Book Review: Why We Love by Helen Fisher

 

Book Review by Ashley Huang

Described as a “thesis with startling ramifications” in the New York Times, Why We Love is a 300-page report explaining love – biologically, chemically, psychologically, sociologically, and evolutionarily. I personally found the read very insightful, learning more and more on not just romantic love in humans, but also the explanations for lust, emotional attachment, homosexual romance, and even cases of romantic love in animals! Sometimes a classmate would peer over my shoulder to see what I was reading, and if I was reading an awkward topic, I would immediately flip the book shut bashfully. But other times, when I was reading about the biology and chemical pathways of love, topics I derive passion for, the book would be a nonstop page-turner! I especially liked the explanations of how and why we fall in love, the nervousness, and butterflies, as well as the mechanisms behind the gut-wrenching depression of a breakup or rejection.

The author, Helen Fisher, PH.D., is an anthropologist who has conducted extensive surveys and brain imaging experiments on love while working with professors at Rutgers University. What I found most interesting about her was that she did not make Why We Love a science textbook; It was almost like a diary, where Fisher spilled her hypotheses’ and theories with superfluous and jejune language, similar to of a youngster smitten with self-discovery. I found the non-stop quotes of love from authors and poets such as Shakespeare, Voltaire, William Blake, and Mary Wollstonecraft enticing, but the real appeal was how she managed to dig out quotes of lovesick authors from ancient China, the Middle East, and the American Indians. The touch of history was sweet icing on the cake that really wrapped up the story.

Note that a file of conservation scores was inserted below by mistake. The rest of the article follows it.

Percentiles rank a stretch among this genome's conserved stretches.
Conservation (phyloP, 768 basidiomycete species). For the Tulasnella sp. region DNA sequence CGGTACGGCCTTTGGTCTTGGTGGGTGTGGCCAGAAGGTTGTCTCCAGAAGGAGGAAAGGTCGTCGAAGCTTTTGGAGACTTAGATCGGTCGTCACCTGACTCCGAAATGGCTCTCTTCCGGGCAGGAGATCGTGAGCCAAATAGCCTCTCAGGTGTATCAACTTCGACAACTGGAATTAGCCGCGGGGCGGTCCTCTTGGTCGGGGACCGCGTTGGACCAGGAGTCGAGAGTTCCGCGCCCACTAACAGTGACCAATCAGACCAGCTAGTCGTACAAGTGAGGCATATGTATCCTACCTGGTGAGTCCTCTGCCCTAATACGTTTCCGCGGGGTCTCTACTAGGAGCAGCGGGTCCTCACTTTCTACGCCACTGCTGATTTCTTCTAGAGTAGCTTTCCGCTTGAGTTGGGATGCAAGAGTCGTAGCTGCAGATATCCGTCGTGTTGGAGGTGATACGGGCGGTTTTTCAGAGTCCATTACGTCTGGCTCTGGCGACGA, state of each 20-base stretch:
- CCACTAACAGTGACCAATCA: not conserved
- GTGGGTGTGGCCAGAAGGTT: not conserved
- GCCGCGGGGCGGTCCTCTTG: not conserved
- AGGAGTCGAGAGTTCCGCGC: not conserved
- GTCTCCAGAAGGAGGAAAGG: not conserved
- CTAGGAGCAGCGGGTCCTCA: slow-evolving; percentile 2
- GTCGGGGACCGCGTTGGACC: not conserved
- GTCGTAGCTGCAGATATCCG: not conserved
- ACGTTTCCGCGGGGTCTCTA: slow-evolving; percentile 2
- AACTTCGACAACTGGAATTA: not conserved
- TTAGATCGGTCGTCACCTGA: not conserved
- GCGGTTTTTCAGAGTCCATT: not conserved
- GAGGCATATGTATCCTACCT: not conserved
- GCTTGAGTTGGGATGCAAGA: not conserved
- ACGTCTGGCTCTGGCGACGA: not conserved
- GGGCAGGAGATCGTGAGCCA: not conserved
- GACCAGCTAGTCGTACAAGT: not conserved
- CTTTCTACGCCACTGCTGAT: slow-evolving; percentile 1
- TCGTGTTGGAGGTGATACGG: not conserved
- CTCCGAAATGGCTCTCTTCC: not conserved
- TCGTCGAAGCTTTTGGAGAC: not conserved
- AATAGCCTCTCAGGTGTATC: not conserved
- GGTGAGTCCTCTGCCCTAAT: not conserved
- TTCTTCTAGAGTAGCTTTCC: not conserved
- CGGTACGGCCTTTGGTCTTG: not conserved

Finally, what really made this book was the EVOLUTION. After all, Fisher is an anthropologist! I appreciated Fisher’s articulations on the who, what, when, where, why and how of romantic love in not just Homo Sapiens, but also our early forebears, past hominids and as far back as the earliest mammals. As a Generation Z living in the 21stcentury, it’s often hard for me to grasp the amazing history and timeline of how we came to be.  Better yet, the book was exciting because the evolution was entwined with the sweet concept of love, which somehow all fit together like perfect puzzle pieces!

However, there were a few issues I had with this book. Firstly, because Fisher is an anthropologist, my science-wired brain couldn’t help but question the validity of her statements and the credibility of her work. While I remained skeptical throughout her work, there were times when Fisher’s logic tied together pretty smoothly. After all – the Law of Parsimony states that “things are usually connected or behave in the simplest or most economical way, especially with reference to alternative evolutionary pathways.” Based on this, Fisher’s evolutionary claims should warrant at least some merit. Another problem I encountered was the fact that Why We Love was published in 2004.  Thus, as Fisher excitedly crowed on about the roles of dopamine, serotonin, and oxytocin in romantic love, I couldn’t help but roll my eyes, as this knowledge is practically eons old and is a basic staple in studies such as neuroscience. Nevertheless, I still vindicate some of Fisher’s chemical claims, as she did provide extremely interesting insight on hormones I didn’t know as much about, such as vasopressin. Overall, Why We Love was a page turner that taught me everything I wanted to know about love and more. I exceedingly recommend it to anyone who wants to learn more about themselves and society.

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